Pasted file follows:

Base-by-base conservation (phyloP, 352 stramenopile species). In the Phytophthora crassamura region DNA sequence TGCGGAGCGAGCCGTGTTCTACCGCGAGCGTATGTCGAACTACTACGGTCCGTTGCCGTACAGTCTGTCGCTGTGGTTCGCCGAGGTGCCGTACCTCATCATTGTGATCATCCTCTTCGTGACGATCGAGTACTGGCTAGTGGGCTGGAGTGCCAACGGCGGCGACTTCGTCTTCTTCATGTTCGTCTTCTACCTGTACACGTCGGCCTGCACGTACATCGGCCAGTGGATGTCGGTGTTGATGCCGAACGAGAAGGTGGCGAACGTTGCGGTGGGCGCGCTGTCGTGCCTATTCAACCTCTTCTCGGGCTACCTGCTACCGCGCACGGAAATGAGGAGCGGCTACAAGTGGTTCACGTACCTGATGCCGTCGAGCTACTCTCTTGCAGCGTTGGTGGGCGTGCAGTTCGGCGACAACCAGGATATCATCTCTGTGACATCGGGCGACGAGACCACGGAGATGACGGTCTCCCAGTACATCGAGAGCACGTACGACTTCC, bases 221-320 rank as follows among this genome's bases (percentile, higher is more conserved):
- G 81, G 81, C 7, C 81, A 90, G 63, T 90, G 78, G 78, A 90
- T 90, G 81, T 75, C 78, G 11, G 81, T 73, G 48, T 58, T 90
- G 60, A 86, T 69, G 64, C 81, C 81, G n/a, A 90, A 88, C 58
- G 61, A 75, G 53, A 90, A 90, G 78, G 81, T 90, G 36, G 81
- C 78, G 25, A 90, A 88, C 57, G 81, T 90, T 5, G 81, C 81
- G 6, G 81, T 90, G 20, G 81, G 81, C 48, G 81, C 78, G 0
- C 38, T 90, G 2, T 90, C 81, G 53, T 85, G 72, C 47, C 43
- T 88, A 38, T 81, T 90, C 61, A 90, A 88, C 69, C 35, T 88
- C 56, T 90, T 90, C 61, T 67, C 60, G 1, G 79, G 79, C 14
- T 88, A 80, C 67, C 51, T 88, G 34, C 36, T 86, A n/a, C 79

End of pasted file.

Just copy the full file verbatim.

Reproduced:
Base-by-base conservation (phyloP, 352 stramenopile species). In the Phytophthora crassamura region DNA sequence TGCGGAGCGAGCCGTGTTCTACCGCGAGCGTATGTCGAACTACTACGGTCCGTTGCCGTACAGTCTGTCGCTGTGGTTCGCCGAGGTGCCGTACCTCATCATTGTGATCATCCTCTTCGTGACGATCGAGTACTGGCTAGTGGGCTGGAGTGCCAACGGCGGCGACTTCGTCTTCTTCATGTTCGTCTTCTACCTGTACACGTCGGCCTGCACGTACATCGGCCAGTGGATGTCGGTGTTGATGCCGAACGAGAAGGTGGCGAACGTTGCGGTGGGCGCGCTGTCGTGCCTATTCAACCTCTTCTCGGGCTACCTGCTACCGCGCACGGAAATGAGGAGCGGCTACAAGTGGTTCACGTACCTGATGCCGTCGAGCTACTCTCTTGCAGCGTTGGTGGGCGTGCAGTTCGGCGACAACCAGGATATCATCTCTGTGACATCGGGCGACGAGACCACGGAGATGACGGTCTCCCAGTACATCGAGAGCACGTACGACTTCC, bases 221-320 rank as follows among this genome's bases (percentile, higher is more conserved):
- G 81, G 81, C 7, C 81, A 90, G 63, T 90, G 78, G 78, A 90
- T 90, G 81, T 75, C 78, G 11, G 81, T 73, G 48, T 58, T 90
- G 60, A 86, T 69, G 64, C 81, C 81, G n/a, A 90, A 88, C 58
- G 61, A 75, G 53, A 90, A 90, G 78, G 81, T 90, G 36, G 81
- C 78, G 25, A 90, A 88, C 57, G 81, T 90, T 5, G 81, C 81
- G 6, G 81, T 90, G 20, G 81, G 81, C 48, G 81, C 78, G 0
- C 38, T 90, G 2, T 90, C 81, G 53, T 85, G 72, C 47, C 43
- T 88, A 38, T 81, T 90, C 61, A 90, A 88, C 69, C 35, T 88
- C 56, T 90, T 90, C 61, T 67, C 60, G 1, G 79, G 79, C 14
- T 88, A 80, C 67, C 51, T 88, G 34, C 36, T 86, A n/a, C 79